McCarthy says he plans to hire 450 to 500 Chicago police officers
BY FRANK MAIN Staff Reporter July 3, 2012 12:22AM
Police Supt. Garry McCarthy welcomes a class of new recruits on Monday, July 2, 2012, at the Chicago Police Education and Training Academy. | Chandler West~Sun-Times
Updated: August 4, 2012 6:28AM
Chicago police Supt. Garry McCarthy said Monday he plans to hire 450 to 500 officers this year to maintain the department’s current strength.
He has already hired 89 of them, including 46 recruits who graduated in April and 43 recruits who began training Monday at the police academy. The latest crop of recruits includes cops from other jurisdictions and veterans of wars in Afghanistan and Iraq.
McCarthy said he is trying to maintain a force of 12,500 sworn employees, including 9,600 officers. The 450 to 500 recruits will counterbalance expected retirements this year, he said.
The city will pay for the new officers with the money saved through retirements, McCarthy said.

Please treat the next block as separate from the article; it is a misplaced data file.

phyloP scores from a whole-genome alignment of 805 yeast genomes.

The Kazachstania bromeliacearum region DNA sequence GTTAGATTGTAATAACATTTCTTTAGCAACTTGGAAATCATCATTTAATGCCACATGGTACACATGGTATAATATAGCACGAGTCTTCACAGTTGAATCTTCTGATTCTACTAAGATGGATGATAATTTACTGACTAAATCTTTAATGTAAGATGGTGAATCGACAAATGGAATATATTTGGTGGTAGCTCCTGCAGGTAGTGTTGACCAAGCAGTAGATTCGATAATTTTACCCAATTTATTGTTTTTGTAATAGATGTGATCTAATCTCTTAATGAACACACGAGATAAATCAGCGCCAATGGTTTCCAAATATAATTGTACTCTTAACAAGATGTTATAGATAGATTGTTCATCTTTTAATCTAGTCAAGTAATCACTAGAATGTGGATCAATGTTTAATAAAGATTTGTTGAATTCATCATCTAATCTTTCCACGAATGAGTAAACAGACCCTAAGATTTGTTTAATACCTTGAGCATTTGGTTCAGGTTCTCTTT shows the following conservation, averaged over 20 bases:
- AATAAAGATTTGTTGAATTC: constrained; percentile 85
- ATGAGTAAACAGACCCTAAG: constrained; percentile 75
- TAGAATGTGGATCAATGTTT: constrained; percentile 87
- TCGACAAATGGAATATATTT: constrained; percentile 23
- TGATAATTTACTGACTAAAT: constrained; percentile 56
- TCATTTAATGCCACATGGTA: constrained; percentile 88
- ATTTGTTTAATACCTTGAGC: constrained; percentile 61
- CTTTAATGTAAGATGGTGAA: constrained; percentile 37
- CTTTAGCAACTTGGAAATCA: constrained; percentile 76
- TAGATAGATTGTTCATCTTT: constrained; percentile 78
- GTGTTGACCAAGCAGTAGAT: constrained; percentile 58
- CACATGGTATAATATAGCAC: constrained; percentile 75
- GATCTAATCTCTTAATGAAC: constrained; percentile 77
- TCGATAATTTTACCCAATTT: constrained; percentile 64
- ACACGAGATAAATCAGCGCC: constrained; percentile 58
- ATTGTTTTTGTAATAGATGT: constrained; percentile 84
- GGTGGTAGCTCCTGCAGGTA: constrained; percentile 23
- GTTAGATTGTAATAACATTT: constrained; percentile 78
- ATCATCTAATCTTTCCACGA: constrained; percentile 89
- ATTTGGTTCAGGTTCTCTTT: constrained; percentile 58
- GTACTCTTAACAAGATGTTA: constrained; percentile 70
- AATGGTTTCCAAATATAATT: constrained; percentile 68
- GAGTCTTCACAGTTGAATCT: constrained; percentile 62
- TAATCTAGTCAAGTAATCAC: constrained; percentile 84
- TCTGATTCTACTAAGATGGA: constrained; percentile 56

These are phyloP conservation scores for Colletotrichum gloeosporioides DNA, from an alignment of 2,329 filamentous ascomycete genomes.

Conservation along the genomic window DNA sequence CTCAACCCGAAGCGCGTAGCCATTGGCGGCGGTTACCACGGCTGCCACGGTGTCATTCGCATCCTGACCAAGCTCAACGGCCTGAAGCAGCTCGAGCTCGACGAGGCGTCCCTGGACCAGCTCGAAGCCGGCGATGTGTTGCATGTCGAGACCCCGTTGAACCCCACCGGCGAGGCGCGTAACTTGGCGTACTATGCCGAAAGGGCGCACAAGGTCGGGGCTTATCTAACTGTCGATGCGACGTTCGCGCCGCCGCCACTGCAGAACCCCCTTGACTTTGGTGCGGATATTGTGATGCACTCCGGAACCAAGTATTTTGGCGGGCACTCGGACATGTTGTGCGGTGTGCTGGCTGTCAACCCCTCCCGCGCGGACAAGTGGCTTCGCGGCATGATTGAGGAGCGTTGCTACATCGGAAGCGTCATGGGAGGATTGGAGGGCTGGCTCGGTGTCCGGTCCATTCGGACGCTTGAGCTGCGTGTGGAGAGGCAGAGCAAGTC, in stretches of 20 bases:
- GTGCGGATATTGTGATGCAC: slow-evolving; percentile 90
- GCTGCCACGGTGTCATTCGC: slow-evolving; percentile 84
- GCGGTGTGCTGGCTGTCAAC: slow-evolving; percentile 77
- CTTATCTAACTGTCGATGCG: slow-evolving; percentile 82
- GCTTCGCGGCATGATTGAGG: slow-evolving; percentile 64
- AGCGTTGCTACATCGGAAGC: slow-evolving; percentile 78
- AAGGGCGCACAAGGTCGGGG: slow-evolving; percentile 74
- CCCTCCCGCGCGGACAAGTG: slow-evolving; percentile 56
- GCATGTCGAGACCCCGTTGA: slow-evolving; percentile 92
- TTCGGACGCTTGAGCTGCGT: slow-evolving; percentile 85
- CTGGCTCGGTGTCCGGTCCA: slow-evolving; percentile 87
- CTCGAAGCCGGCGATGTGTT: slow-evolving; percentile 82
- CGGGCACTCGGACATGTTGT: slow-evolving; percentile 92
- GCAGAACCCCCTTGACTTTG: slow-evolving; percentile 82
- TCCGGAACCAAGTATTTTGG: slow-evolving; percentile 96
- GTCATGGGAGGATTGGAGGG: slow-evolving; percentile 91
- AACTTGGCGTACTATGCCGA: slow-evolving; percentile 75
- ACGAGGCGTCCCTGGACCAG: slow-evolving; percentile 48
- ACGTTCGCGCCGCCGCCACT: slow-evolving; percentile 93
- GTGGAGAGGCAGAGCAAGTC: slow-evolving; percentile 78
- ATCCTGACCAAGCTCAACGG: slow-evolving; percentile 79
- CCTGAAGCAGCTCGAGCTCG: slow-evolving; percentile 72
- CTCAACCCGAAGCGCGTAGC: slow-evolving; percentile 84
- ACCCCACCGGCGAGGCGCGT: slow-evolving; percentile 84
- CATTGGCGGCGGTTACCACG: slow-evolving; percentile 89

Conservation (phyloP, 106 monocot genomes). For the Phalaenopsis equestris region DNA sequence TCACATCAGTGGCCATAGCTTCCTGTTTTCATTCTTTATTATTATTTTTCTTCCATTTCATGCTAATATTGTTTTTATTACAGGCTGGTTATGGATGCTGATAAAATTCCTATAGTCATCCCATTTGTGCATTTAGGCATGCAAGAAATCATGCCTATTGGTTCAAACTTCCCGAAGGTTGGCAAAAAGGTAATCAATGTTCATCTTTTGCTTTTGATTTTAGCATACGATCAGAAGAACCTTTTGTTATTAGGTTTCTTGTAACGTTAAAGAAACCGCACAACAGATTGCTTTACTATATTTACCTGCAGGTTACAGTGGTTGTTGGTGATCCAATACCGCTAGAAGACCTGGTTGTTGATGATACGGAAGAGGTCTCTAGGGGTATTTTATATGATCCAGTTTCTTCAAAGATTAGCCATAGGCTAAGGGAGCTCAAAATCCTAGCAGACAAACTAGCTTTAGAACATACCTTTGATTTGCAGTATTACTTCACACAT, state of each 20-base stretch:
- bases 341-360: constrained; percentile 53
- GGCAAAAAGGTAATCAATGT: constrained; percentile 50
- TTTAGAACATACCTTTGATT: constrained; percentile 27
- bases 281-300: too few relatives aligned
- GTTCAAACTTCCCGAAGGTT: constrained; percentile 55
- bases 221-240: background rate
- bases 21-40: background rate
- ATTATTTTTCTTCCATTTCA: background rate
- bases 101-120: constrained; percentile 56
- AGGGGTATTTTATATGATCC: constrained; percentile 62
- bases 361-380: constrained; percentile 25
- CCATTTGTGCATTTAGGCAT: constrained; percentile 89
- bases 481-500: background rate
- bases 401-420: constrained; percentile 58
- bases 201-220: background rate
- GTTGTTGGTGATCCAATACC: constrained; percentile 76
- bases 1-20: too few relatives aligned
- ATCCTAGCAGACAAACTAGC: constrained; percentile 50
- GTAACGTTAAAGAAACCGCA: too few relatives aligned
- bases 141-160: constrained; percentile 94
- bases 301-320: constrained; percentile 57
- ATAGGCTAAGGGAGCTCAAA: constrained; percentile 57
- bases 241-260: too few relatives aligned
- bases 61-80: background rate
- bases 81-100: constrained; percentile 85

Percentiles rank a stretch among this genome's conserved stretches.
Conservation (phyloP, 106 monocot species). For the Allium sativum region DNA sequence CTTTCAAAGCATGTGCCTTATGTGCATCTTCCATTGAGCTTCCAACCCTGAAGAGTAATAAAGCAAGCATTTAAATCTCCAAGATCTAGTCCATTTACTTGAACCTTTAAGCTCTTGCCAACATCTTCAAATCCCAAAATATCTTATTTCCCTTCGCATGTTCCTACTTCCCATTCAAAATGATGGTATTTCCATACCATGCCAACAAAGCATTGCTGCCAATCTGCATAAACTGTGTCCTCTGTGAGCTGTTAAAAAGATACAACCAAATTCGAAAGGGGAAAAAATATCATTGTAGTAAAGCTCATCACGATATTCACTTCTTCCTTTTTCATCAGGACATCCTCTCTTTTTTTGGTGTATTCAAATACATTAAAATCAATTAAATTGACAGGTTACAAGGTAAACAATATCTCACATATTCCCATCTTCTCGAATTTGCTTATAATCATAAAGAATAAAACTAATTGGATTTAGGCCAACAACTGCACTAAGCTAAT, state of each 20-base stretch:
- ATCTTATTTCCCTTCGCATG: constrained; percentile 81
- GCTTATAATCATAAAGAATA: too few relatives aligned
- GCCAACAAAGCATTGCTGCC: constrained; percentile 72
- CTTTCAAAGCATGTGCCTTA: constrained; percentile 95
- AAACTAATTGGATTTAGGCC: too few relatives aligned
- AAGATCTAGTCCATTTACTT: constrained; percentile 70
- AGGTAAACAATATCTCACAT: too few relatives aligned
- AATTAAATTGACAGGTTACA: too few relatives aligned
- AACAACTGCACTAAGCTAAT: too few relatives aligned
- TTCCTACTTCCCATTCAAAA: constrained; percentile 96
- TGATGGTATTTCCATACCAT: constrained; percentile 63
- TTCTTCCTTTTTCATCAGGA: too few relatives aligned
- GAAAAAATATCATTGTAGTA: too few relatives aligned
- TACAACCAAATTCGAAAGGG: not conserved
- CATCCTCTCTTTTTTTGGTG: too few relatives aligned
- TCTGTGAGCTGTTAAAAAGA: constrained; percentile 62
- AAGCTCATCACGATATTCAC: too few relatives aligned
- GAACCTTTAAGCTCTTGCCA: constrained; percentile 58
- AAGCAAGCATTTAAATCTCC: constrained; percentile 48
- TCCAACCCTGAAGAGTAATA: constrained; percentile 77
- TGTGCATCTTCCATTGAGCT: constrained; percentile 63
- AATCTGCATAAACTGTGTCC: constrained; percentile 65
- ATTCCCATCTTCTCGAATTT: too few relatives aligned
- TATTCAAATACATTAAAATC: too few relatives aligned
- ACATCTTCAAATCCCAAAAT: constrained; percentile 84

“The money is already budgeted,” he said, noting that the retiring police officers have a far higher salary than the incoming cops.
Maintaining the status quo in hiring certainly will not satisfy the Fraternal Order of Police, which has been calling for Mayor Rahm Emanuel to boost the number of cops above the current level. In May, the FOP paid to put up billboards on the Kennedy, Dan Ryan and Stevenson expressways that said: “Keep Chicago Safe. Hire More Police Officers.”
Last year, the FOP cried foul over the way the mayor kept his campaign pledge to add 1,000 more officers to the city’s “most dangerous streets.” Instead of making new hires, Emanuel shifted officers to patrol work from existing citywide task forces and desk jobs.
The latest rookies will join a police department facing scrutiny over a surge in shootings and murders — and whether the department’s strategies are working.
Through the end of June, shootings were up 9 percent and murders were up 37 percent compared to the same period last year.
McCarthy insists crime is “going in the right direction.”
Other types of crime like robberies, rapes and burglaries are down compared with last year. And the superintendent pointed out that Chicago’s rise in shootings and murders peaked in mid-spring. Through the end of March, shootings were up 40 percent and murders up 66 percent compared to the same period of 2011.